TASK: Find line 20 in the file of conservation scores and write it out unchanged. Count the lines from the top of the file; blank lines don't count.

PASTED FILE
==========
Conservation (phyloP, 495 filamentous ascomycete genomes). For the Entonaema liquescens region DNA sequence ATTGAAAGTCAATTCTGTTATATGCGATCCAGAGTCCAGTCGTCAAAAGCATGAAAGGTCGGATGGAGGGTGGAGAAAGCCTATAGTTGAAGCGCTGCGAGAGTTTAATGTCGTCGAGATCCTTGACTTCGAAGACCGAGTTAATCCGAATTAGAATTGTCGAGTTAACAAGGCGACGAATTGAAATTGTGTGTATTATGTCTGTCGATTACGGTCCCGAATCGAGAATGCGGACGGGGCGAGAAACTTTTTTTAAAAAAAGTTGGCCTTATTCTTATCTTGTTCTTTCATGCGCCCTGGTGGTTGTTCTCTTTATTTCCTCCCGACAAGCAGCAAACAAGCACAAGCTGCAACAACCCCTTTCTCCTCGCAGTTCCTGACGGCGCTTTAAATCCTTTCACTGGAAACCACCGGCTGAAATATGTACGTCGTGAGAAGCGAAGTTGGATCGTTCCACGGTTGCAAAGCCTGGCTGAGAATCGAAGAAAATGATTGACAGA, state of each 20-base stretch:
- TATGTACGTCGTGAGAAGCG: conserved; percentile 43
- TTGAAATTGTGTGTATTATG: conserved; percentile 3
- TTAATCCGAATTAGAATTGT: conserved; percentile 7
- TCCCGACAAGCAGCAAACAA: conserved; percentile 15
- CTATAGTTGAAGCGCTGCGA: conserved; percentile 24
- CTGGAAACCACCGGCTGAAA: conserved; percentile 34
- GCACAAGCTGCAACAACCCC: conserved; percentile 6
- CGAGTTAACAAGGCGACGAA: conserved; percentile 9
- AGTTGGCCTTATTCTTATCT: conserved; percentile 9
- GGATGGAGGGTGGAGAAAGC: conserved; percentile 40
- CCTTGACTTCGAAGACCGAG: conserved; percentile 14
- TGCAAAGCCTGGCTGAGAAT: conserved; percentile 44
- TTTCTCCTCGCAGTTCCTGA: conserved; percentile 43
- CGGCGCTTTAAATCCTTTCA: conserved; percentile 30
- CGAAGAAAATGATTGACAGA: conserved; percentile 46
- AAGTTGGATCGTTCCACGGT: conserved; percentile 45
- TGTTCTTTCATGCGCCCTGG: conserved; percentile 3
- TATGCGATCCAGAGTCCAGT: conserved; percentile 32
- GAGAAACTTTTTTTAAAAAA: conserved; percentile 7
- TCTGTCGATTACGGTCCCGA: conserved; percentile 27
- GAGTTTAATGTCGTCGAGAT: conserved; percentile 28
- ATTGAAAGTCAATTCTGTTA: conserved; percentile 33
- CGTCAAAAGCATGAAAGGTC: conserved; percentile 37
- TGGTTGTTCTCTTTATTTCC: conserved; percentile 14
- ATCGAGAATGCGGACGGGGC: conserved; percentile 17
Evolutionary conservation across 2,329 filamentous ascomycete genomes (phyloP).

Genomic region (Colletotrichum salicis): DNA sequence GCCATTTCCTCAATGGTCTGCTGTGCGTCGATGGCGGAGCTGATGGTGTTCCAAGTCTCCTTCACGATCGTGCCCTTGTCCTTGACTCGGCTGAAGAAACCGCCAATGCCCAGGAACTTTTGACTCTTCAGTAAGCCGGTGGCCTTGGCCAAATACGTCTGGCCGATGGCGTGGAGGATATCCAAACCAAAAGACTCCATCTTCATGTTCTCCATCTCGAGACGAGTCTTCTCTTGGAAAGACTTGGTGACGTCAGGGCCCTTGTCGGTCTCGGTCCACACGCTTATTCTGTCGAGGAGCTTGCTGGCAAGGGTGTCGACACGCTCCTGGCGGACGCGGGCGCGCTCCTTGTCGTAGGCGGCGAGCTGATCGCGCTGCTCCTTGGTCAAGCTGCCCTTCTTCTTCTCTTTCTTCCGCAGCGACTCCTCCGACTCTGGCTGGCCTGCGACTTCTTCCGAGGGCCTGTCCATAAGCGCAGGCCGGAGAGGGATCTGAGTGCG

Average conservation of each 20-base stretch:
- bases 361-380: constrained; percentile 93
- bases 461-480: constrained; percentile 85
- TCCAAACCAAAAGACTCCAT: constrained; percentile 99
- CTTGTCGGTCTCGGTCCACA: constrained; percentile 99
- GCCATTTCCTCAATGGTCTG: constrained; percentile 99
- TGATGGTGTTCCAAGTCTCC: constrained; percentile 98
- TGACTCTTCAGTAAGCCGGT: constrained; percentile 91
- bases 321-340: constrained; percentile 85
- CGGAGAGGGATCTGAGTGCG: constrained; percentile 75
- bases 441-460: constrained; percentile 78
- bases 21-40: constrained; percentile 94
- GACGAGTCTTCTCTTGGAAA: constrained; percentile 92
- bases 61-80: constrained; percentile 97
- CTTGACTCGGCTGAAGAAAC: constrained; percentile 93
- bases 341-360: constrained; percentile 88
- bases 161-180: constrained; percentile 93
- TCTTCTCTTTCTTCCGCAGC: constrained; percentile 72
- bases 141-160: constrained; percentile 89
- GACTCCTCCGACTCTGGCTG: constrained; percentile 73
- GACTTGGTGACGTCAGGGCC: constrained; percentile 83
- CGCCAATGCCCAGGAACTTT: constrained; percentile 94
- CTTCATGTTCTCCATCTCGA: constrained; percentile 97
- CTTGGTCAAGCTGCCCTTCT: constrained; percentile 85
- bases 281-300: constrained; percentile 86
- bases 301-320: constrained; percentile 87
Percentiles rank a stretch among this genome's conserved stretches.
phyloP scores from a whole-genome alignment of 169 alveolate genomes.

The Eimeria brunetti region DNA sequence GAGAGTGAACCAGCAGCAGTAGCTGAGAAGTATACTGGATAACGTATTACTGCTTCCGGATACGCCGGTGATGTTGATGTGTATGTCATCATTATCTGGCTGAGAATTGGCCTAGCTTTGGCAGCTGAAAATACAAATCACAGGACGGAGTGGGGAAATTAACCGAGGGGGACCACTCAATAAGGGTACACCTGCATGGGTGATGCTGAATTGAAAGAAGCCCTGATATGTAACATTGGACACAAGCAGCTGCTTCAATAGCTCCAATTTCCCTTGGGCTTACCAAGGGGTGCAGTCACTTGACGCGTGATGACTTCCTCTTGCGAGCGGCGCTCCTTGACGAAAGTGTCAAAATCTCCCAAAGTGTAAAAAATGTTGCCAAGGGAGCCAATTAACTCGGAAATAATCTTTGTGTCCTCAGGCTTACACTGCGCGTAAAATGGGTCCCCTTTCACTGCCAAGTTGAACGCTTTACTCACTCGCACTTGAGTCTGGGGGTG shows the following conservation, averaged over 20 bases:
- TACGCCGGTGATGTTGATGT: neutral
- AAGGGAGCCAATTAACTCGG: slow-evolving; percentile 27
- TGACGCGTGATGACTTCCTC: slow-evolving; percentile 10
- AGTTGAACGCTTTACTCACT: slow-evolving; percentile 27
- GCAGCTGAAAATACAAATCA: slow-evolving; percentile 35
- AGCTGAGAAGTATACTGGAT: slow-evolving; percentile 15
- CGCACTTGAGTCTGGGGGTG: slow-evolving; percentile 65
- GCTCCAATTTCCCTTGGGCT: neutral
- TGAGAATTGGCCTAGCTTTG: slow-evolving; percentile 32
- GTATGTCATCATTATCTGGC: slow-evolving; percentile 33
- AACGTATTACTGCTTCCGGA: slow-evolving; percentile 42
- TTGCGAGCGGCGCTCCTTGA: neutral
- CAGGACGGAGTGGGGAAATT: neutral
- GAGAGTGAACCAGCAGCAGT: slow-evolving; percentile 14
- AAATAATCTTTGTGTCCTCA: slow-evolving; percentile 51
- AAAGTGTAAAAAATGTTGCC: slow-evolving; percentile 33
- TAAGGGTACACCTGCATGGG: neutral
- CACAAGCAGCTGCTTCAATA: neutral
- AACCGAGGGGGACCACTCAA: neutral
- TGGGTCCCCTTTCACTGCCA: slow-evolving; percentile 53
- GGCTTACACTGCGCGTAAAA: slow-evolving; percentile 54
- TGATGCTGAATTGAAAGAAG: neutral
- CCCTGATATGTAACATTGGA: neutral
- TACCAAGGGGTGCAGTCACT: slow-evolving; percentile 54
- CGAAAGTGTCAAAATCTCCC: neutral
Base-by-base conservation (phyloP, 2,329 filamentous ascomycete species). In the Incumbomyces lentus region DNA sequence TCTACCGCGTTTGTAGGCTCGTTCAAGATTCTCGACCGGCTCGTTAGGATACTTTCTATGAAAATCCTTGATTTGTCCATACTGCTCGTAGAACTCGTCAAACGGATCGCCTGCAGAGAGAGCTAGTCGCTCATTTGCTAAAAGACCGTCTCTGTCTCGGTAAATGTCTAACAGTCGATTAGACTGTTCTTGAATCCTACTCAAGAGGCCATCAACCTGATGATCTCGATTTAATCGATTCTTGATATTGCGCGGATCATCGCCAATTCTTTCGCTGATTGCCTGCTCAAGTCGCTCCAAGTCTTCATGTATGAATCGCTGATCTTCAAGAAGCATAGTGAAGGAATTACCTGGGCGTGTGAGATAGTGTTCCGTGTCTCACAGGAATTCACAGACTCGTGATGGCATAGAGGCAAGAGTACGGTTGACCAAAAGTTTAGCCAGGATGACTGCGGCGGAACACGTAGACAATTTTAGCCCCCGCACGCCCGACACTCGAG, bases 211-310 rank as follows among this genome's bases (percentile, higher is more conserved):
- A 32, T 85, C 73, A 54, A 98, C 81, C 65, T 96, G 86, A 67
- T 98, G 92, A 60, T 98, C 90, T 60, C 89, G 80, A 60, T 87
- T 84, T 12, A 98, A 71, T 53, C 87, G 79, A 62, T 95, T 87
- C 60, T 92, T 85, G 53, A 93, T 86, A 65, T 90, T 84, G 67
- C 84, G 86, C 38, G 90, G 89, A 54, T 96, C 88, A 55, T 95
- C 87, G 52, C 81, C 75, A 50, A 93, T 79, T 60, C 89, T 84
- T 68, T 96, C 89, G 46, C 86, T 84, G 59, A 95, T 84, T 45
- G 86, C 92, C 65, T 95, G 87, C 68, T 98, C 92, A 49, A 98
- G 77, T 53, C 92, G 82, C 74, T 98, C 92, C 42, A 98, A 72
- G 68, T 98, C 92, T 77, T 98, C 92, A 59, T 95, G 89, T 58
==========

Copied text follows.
- GAGAAACTTTTTTTAAAAAA: conserved; percentile 7